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If you work as a motivational speaker, want to publicize a cause you believe in or need to spread the word about your business, you may wish to speak to college students. Many college courses and events feature public speakers with expertise in a variety of topics. Because many others will be attempting to book speaking engagements, ensure your application is professional and thorough, giving the college sufficient reason to have you speak on campus.
Put together a thorough press kit with the help of a marketing agency or by yourself if you're comfortable doing so. The press kit should include your resume; a list of any credentials, awards or honors you've won; audio and video clips of you speaking to groups; and a list of groups you've spoken to in the past. If you're an author, include a copy of your book.
Write a cover letter explaining why you you feel your message is relevant to the college. Make sure the letter is specifically related to the college and department in question, rather than sending a form letter. Cite specific reasons why the college and its students would benefit from inviting you to speak. For example, if you went to the college and want to share your tips for success with students currently in the same program from which you graduated, include this information.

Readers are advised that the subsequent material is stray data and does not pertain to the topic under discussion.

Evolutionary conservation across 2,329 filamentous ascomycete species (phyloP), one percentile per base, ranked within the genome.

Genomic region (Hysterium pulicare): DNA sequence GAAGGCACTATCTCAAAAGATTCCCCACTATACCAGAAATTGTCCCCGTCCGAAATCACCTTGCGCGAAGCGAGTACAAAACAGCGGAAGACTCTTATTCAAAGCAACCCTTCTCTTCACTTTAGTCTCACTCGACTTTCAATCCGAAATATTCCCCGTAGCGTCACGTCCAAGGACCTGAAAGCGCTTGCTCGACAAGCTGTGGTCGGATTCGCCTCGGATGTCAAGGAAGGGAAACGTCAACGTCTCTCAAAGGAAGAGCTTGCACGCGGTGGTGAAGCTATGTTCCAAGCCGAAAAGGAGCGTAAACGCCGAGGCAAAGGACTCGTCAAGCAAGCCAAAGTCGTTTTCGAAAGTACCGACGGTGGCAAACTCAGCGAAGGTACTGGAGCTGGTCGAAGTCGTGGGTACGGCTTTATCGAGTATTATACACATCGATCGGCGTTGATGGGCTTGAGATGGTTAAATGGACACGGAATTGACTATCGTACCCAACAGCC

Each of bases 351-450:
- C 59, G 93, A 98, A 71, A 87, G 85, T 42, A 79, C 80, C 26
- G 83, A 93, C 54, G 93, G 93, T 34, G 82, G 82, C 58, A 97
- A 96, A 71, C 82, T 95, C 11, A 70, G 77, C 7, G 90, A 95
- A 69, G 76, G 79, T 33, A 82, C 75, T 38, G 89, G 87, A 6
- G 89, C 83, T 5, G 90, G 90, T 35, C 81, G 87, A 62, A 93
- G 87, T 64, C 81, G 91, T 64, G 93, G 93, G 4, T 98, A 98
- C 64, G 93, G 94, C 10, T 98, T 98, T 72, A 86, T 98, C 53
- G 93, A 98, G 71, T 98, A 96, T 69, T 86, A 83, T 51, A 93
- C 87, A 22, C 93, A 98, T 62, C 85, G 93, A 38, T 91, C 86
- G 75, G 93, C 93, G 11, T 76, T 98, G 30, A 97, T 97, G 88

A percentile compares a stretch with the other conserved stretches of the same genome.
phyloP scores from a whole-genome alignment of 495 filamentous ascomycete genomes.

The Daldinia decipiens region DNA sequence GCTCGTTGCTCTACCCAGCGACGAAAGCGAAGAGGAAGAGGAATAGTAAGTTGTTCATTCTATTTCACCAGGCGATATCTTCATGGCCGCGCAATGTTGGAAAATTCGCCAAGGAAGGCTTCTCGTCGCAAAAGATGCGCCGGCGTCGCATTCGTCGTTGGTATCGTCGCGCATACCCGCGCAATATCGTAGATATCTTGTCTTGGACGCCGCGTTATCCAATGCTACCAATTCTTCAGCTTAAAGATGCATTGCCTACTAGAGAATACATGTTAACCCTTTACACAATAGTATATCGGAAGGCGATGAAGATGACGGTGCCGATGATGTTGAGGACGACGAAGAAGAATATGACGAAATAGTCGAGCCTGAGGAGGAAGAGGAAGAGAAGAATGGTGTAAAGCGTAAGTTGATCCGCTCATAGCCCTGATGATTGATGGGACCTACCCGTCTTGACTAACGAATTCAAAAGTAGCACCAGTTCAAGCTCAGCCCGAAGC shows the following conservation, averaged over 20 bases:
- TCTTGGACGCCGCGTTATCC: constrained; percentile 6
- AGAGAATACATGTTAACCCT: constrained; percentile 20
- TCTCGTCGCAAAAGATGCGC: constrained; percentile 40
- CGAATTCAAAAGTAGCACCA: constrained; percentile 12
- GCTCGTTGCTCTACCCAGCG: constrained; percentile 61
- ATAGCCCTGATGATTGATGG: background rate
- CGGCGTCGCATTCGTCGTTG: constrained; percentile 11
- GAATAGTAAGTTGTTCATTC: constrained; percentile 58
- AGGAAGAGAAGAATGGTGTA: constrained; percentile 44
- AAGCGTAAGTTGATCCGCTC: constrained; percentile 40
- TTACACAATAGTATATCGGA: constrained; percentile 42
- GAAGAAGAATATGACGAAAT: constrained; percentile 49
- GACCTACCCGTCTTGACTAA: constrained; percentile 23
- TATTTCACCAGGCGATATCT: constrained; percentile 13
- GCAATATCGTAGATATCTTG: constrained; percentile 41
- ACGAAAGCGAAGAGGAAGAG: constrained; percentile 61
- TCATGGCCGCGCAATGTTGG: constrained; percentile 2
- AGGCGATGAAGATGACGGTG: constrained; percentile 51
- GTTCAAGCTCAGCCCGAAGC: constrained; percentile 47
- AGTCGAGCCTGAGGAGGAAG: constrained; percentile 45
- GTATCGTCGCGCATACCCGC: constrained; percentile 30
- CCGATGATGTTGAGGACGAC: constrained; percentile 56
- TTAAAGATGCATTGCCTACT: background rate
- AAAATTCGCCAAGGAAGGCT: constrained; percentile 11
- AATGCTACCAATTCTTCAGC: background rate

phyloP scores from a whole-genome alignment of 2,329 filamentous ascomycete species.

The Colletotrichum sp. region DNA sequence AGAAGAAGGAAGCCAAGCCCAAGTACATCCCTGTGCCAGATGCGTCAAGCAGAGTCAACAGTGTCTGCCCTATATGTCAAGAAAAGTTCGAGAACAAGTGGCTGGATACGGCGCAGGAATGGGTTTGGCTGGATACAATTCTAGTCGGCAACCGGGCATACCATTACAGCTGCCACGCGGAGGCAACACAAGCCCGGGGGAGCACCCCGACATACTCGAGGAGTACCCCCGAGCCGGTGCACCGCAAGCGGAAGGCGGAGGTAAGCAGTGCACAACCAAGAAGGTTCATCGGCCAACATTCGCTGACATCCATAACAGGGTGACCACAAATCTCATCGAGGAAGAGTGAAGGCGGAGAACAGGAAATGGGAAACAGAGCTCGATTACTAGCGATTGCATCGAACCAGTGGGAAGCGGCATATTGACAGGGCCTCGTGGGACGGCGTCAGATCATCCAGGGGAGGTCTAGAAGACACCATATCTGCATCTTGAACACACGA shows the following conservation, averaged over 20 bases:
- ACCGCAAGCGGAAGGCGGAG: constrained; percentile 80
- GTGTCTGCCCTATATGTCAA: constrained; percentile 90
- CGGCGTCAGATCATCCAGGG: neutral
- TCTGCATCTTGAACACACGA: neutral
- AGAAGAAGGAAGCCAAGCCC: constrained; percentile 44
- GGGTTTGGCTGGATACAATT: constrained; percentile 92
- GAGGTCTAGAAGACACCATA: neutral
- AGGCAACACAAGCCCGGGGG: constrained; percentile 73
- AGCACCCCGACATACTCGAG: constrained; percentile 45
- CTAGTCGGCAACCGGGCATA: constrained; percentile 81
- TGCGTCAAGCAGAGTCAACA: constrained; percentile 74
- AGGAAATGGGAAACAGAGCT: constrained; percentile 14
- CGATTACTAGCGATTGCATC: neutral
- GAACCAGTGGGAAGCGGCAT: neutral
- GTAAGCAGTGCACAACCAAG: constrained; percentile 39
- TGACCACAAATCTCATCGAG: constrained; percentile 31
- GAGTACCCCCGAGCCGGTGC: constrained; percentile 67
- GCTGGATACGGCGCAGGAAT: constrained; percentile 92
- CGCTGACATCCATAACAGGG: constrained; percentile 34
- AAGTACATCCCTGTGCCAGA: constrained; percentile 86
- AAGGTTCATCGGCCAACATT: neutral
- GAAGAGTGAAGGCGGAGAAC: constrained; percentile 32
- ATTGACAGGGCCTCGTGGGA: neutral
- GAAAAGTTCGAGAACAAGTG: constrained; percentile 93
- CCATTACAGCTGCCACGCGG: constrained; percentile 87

Explain in your letter why your speaking engagement will be different than others'. If your routine is highly interactive, giving students an opportunity to ask questions, include this information. Provide additional details about your presentation including how long it takes, when you're available and how much you charge. If you don't plan on charging the college, mention that while you usually charge for your speaking engagements, you wish to offer this one for free because you believe it will be helpful to students.
Send your cover letter and press kit to the college department in charge of the group you'd like to speak to. If you wish to speak to a sports team, send the application to the school's athletics department. If you hope to speak to a particular class or program, send the application to the dean's office for that program.
Follow up with a phone call or email to the department or group in question, two or three weeks after sending the package. A phone call is ideal, because it's less impersonal than an email. When you convey professionalism and courtesy on the phone, the person at the other end may develop a quick interest in you, and you may have more of a chance of getting the speaking engagement.
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Toronto-based journalist William McCoy has been writing since 1997, specializing in topics such as sports, nutrition and health. He serves as the Studio's sports and recreation section expert. McCoy is a journalism graduate of Ryerson University.
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